Vayeishev & Vayigash: Is Joseph Ethical?

It is one thing to take an ethical stand when only you and a few other individuals are concerned. It can be harder to perceive and make the most ethical choice when a whole population is affected.

Joseph as ethical examplar

I have written before about Joseph’s iffy behavior as a troubled seventeen-year old and his older brothers’ inflated response: selling him as a slave to a caravan bound for Egypt.1 I have also written about how twenty years later Joseph saves his brothers’ lives and declines to take revenge, though he could easily enslave them; he merely puts them through a nerve-wracking test.2

Joseph acts even more ethically when he is propositioned by the wife of his Egyptian owner, Potifar. God blesses Joseph with success in everything he does, and Potifar promotes him to steward over his household in the Torah portion Vayeishev (Genesis 37:1-40:23). Potifar’s wife notices how good-looking Joseph is, and asks him to lie down with her.3

And he refused, and he said to his master’s wife: “Hey, with me, my master is not concerned about what is in the house, because everything that is his, he placed in my hand. There are none greater in this house than I am, and he has not withheld anything at all from me except you, since you are his wife. So how could I do this great wickedness, and be guilty before God?” (Genesis/Bereishit 39:8-9)

Joseph Flees Potiphar’s Wife,
by Julius Schnorr von Carlsfeld, 19th century

Joseph feels intuitively that committing adultery with his owner’s wife would be wicked. Potifar did not enslave him, but merely purchased him as a slave. Since then his owner has treated him well and trusted him completely. Joseph believes it would be wrong to cheat him.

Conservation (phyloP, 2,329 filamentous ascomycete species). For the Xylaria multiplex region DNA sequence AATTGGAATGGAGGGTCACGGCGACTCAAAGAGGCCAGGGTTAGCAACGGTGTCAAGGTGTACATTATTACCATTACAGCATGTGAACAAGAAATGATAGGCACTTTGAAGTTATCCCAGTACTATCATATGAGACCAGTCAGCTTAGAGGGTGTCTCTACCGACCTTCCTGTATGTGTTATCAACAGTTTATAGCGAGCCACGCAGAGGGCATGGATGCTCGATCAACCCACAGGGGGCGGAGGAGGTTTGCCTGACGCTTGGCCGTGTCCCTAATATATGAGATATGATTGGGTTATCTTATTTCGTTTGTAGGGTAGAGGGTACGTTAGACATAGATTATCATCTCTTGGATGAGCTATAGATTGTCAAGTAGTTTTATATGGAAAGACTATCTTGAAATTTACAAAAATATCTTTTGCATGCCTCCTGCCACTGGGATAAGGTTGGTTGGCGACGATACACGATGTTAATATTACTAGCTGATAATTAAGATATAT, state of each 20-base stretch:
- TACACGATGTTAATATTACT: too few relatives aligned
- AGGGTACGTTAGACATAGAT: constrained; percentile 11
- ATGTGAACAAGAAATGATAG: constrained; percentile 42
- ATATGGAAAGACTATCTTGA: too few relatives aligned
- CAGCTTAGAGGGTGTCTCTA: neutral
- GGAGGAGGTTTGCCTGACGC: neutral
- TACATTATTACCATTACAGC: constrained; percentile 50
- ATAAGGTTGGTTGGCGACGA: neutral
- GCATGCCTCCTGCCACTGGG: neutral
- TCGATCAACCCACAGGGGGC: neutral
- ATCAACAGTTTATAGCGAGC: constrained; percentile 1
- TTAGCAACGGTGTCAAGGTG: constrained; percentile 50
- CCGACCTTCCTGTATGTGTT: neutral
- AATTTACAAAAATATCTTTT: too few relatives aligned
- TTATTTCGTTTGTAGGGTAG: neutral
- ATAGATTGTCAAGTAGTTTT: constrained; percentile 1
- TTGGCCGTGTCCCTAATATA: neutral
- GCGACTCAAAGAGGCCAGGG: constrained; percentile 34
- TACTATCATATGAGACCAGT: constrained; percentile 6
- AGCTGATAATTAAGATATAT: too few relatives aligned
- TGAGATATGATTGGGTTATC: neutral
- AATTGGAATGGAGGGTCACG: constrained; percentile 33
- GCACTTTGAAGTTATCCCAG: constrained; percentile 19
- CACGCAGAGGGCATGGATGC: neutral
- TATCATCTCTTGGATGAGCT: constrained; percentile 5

He also believes that adultery is wrong according to God. Although the God of Israel does not explicitly prohibit adultery until the Ten Commandments,4 God has already punished two kings who unknowingly attempted adultery with Joseph’s great-grandmother Sarah. Furthermore, adultery is a general taboo in the region; both kings were appalled when they discovered what they had almost done.5

So when Potifar’s wife approaches him again, Joseph flees.

Several years later, Pharaoh has two significant dreams, and Joseph is called upon to interpret them. He tells Pharaoh that the dreams are God’s warning that Egypt will have seven years of plenty followed by seven years of famine. Then he advises Pharaoh to appoint someone make sure grain is stockpiled during the years of plenty. Pharaoh appoints Joseph viceroy in charge of all agriculture in Egypt.6